The Protoliterary: Steps toward an Anthropology of Culture

The Protoliterary: Steps toward an Anthropology of Culture

The Protoliterary: Steps toward an Anthropology of Culture

The Protoliterary: Steps toward an Anthropology of Culture

Excerpt

Theories and criticisms of the arts, and of literature in particular, have been flourishing for a long time. This will continue, for reasons that are not, as Beckett might have said, unknown, but that are not entirely clear, either. What is clear is that literature needs exegesis, commentary, and interpretation. The “fabrications” literature “verbalizes can be processed only by way of cognitive frames of reference” and the techniques developed for such a purpose. A kind of identity or intimate symbiosis between literature and writing (and, since the eighteenth century, print) has indeed normally been taken for granted. But the appearance of a symbiosis between literature and writing is a relatively recent phenomenon. And although theory and criticism may have flourished because of this symbiosis, their supposed mode of existence as secondary arts, doubtful variants of science, parasitic enterprises with respect to both the arts proper and to ideological commitments of diverse sorts, may well be equally recent. The presumed link between literature and writing has occluded a larger and broader link—between literature and performance in general, and therefore between literature and more comprehensive, anthropological modes of analyzing and understanding it.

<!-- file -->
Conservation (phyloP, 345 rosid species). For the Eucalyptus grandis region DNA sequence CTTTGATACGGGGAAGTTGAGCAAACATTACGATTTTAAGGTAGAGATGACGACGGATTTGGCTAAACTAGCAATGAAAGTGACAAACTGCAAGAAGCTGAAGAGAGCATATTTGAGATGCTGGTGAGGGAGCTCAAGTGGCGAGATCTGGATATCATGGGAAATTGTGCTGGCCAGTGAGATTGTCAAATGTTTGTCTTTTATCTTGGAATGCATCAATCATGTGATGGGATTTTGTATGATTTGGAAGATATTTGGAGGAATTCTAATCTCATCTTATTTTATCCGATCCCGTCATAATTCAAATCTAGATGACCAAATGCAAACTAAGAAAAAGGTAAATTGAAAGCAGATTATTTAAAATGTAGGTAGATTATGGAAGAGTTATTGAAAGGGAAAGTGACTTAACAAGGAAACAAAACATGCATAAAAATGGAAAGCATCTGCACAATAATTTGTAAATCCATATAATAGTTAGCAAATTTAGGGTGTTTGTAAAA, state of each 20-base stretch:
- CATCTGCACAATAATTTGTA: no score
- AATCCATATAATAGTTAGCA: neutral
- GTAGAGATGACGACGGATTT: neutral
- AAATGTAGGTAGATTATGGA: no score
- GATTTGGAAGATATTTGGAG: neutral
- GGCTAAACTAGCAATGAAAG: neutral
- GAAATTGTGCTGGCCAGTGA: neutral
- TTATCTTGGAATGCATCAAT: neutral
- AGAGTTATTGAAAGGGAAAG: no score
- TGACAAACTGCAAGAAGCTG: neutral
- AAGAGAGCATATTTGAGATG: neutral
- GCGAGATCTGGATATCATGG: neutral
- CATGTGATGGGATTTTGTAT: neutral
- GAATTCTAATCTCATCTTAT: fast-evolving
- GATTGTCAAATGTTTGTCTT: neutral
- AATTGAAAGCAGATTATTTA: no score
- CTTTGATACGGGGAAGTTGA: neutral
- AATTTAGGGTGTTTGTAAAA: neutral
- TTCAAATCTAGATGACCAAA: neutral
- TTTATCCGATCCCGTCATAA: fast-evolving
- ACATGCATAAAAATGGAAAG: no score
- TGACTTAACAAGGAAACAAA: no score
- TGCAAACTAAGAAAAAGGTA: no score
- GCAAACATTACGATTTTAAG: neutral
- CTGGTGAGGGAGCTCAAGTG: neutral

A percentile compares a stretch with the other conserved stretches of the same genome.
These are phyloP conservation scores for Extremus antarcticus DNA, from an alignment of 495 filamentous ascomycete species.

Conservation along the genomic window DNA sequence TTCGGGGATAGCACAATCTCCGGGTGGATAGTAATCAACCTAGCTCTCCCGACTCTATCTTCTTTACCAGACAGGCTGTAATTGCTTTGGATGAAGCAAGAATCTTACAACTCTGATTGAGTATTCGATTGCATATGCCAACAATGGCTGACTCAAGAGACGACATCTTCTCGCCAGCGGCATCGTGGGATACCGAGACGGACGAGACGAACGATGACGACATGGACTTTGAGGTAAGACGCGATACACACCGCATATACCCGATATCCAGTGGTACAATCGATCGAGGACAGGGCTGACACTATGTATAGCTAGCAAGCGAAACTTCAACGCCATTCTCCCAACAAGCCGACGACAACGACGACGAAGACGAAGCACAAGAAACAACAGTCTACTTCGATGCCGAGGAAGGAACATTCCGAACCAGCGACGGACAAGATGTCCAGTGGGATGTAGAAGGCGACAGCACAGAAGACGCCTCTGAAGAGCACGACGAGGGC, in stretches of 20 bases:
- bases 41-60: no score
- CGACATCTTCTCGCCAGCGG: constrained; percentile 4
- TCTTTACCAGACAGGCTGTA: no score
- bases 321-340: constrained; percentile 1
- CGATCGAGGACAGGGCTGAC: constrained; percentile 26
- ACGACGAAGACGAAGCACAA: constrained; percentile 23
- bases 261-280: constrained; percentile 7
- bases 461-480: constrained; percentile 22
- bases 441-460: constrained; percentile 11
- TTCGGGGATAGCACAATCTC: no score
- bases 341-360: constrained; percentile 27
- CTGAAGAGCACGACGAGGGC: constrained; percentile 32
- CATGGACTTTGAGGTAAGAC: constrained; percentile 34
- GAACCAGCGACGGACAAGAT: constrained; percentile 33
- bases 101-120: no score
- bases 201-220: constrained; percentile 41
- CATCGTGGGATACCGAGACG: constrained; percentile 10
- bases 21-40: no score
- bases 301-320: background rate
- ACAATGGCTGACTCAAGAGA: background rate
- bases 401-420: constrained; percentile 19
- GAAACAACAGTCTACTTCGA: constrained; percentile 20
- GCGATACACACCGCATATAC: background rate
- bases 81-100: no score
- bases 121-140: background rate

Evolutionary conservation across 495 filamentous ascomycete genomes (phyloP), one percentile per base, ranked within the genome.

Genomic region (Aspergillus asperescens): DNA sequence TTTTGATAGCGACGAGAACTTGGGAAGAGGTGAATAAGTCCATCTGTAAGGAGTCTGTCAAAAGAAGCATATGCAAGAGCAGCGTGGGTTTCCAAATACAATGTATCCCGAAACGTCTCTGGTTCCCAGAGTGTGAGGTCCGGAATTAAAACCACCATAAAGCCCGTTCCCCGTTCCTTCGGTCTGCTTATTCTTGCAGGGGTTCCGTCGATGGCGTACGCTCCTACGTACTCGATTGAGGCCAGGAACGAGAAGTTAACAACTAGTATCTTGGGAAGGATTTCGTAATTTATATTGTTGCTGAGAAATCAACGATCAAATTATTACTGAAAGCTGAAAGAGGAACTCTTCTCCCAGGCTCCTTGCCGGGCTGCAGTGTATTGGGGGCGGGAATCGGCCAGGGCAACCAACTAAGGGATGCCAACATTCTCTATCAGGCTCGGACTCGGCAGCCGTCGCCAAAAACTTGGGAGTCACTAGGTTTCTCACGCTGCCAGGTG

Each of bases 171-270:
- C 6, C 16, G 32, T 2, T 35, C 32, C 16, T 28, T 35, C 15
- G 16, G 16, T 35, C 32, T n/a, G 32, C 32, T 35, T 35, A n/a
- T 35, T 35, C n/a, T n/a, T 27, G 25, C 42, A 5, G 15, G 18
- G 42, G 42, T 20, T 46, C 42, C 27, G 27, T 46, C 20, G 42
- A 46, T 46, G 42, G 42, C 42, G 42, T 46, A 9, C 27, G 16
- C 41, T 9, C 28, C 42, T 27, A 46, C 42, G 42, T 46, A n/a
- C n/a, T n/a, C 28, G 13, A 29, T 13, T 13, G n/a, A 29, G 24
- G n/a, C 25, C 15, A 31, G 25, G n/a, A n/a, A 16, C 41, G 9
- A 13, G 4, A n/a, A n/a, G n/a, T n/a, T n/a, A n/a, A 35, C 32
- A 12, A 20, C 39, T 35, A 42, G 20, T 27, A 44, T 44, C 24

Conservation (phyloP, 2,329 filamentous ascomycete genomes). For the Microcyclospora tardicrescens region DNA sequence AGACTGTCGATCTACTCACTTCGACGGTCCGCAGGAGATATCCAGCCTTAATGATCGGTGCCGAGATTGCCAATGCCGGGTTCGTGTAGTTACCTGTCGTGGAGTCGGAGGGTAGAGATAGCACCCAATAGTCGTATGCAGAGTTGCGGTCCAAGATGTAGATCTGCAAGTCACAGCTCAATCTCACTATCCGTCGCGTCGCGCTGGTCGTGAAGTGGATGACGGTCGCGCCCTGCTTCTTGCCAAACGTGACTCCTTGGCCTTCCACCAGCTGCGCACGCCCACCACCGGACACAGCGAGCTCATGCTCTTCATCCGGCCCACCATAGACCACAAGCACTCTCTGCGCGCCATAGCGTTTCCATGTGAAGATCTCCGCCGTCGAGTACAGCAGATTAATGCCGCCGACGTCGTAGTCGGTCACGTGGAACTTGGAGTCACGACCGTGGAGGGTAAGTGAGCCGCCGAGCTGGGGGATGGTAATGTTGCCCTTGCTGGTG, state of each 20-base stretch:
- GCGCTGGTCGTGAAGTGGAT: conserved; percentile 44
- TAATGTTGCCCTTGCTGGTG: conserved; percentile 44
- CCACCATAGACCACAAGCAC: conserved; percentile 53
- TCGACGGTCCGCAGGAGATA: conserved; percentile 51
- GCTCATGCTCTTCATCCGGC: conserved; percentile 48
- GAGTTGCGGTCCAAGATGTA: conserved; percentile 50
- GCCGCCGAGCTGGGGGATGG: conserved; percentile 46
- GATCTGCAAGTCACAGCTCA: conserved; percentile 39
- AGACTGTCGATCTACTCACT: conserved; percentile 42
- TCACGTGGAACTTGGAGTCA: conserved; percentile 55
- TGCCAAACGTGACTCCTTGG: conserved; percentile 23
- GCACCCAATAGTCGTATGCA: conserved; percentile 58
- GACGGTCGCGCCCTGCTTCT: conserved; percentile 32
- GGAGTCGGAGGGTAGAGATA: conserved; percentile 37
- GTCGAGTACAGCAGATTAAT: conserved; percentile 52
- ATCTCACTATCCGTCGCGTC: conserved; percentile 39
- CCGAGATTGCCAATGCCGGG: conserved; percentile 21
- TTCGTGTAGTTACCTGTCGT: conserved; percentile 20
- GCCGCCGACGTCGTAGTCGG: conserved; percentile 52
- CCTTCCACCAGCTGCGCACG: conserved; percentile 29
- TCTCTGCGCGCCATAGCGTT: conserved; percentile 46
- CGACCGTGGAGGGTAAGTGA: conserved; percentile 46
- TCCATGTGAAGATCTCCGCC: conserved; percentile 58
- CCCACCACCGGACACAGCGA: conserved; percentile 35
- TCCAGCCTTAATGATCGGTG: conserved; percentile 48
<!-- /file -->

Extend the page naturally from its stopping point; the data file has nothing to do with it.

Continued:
Aristotle, in his Poetics, held that the written play, and not its performance, constituted the essential mode of theatrical being. It is doubtful, however, what kind of theater Aristotle knew from his own experience. It is also unclear what effect the discourse of philosophy had upon conceptions of art. Plato still played with the implications of orality and writing, questions of relative authority and power among them. The academy and, to a minimal extent, even the later institution of the university may have cultivated philosophy as the performance of a life form, a community of experience. With Aristotle (who was still of course also a teacher), however, philosophy seems definitively to have been committed to a hegemony of writing and reading. If philosophy is still and also . . .

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